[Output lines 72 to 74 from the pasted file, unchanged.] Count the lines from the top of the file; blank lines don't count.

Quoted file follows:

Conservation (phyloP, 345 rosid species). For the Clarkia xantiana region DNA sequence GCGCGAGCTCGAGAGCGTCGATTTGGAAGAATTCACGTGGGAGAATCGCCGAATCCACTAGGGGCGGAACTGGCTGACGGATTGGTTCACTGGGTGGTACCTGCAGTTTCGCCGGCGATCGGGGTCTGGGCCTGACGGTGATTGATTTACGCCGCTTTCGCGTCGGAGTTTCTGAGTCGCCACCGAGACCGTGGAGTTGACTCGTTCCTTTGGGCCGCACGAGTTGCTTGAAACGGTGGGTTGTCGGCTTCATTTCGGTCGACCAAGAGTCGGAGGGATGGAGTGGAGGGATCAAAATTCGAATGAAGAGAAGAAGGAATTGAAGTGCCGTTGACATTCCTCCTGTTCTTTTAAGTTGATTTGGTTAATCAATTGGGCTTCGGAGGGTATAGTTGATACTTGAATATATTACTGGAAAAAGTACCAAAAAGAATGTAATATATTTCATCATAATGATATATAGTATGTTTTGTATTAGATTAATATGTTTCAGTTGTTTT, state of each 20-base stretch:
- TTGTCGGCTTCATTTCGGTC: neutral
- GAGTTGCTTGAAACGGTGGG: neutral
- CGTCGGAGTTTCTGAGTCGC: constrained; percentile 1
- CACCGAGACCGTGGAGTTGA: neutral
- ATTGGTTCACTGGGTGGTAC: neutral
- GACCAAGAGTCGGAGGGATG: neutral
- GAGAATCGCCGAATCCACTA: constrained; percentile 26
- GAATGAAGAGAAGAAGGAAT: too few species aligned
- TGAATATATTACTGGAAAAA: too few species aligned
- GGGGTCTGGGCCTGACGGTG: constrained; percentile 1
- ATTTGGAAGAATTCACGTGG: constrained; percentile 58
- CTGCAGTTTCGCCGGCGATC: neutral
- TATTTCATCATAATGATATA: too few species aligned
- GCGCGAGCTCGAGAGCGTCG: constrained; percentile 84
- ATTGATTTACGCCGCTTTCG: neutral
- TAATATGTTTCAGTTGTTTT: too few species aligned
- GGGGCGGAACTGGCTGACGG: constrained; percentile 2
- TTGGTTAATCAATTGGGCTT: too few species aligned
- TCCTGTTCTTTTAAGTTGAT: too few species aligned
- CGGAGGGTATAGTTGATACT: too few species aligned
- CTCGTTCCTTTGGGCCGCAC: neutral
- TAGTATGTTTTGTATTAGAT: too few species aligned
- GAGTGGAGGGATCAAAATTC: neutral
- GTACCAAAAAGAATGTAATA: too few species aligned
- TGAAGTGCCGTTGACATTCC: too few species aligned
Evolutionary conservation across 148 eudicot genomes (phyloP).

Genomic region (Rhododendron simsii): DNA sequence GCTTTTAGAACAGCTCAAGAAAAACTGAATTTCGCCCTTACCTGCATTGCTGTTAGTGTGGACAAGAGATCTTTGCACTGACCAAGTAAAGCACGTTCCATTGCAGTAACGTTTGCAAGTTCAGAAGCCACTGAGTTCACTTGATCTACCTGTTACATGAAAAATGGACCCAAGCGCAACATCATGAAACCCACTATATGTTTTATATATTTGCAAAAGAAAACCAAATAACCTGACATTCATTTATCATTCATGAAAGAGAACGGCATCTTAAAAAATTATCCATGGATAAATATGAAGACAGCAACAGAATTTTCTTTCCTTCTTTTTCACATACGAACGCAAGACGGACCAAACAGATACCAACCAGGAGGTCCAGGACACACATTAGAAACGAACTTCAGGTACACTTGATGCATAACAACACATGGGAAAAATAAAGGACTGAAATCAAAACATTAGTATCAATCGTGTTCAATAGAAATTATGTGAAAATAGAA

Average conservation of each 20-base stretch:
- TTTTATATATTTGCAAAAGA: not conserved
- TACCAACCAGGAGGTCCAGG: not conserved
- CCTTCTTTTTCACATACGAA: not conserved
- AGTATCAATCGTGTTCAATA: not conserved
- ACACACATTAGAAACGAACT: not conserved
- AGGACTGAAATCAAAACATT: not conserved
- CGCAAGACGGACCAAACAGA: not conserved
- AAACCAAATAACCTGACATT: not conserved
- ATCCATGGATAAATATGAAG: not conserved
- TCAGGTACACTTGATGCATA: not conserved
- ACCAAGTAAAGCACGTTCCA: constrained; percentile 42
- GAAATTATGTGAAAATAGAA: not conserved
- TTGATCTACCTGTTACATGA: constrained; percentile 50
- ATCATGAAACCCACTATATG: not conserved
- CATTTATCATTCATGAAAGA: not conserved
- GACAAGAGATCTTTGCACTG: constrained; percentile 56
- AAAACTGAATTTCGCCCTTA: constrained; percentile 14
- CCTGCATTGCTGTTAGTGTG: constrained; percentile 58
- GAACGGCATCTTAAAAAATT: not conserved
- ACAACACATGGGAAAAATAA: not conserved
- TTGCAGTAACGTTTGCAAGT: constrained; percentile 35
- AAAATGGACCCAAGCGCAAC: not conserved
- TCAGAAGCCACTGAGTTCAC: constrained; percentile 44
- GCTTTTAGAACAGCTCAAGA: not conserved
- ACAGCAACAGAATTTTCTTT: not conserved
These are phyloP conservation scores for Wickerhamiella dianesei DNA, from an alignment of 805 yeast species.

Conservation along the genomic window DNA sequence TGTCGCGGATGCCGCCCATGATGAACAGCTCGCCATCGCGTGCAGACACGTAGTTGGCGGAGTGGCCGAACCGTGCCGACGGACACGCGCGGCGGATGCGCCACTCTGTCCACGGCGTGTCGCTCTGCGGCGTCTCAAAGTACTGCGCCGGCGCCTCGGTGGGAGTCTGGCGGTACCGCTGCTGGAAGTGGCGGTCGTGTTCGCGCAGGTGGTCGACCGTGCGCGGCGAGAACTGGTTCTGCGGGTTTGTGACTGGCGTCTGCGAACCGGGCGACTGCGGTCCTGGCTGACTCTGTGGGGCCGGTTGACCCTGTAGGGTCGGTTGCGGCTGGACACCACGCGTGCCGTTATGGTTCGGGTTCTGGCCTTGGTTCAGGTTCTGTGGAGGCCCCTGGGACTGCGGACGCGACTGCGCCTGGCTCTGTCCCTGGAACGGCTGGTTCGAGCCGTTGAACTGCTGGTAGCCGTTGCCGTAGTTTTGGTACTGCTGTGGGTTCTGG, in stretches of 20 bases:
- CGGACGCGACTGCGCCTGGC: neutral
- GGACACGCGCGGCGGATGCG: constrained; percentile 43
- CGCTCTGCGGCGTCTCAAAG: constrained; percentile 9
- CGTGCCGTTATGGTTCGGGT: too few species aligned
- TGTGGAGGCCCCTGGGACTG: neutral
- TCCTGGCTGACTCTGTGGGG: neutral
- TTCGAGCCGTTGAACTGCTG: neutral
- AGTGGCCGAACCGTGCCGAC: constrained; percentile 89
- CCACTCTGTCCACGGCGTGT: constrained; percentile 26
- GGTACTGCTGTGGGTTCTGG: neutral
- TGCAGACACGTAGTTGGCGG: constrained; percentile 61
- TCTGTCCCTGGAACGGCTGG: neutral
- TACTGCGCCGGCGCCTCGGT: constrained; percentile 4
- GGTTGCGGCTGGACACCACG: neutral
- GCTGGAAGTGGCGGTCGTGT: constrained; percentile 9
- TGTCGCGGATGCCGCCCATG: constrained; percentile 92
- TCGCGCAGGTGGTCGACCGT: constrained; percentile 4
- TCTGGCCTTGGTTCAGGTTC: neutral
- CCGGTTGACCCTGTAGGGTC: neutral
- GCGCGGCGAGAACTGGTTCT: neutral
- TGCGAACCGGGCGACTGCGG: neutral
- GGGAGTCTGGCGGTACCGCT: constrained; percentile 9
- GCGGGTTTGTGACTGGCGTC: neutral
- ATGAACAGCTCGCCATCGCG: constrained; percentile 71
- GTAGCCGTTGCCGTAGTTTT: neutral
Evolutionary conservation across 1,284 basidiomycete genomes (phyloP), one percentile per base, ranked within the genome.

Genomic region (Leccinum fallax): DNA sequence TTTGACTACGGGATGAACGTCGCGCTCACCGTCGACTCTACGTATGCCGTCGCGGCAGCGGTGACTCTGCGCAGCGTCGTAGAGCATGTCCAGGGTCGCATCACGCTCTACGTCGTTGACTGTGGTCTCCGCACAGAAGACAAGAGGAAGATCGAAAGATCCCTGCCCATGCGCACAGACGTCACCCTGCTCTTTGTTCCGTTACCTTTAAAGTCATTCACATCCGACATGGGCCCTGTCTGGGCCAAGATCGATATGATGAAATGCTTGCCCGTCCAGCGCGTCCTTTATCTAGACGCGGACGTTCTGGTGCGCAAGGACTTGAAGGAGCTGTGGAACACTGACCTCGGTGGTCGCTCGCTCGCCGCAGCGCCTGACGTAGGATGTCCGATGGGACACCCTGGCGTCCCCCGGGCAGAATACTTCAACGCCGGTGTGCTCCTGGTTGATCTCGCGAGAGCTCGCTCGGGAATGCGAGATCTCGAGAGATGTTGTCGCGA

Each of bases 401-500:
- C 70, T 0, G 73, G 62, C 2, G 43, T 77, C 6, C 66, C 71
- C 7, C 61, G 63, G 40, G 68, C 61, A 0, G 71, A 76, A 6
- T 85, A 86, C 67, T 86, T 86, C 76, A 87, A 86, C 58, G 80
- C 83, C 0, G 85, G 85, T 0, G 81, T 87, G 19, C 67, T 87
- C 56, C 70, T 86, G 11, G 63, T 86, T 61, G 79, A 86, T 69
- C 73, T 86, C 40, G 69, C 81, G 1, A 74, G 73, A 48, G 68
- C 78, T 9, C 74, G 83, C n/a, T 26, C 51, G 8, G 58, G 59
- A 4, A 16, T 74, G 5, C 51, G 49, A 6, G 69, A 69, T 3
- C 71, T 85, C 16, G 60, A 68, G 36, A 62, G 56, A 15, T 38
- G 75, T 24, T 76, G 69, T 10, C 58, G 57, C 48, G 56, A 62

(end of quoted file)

- TGTCGCGGATGCCGCCCATG: constrained; percentile 92
- TCGCGCAGGTGGTCGACCGT: constrained; percentile 4
- TCTGGCCTTGGTTCAGGTTC: neutral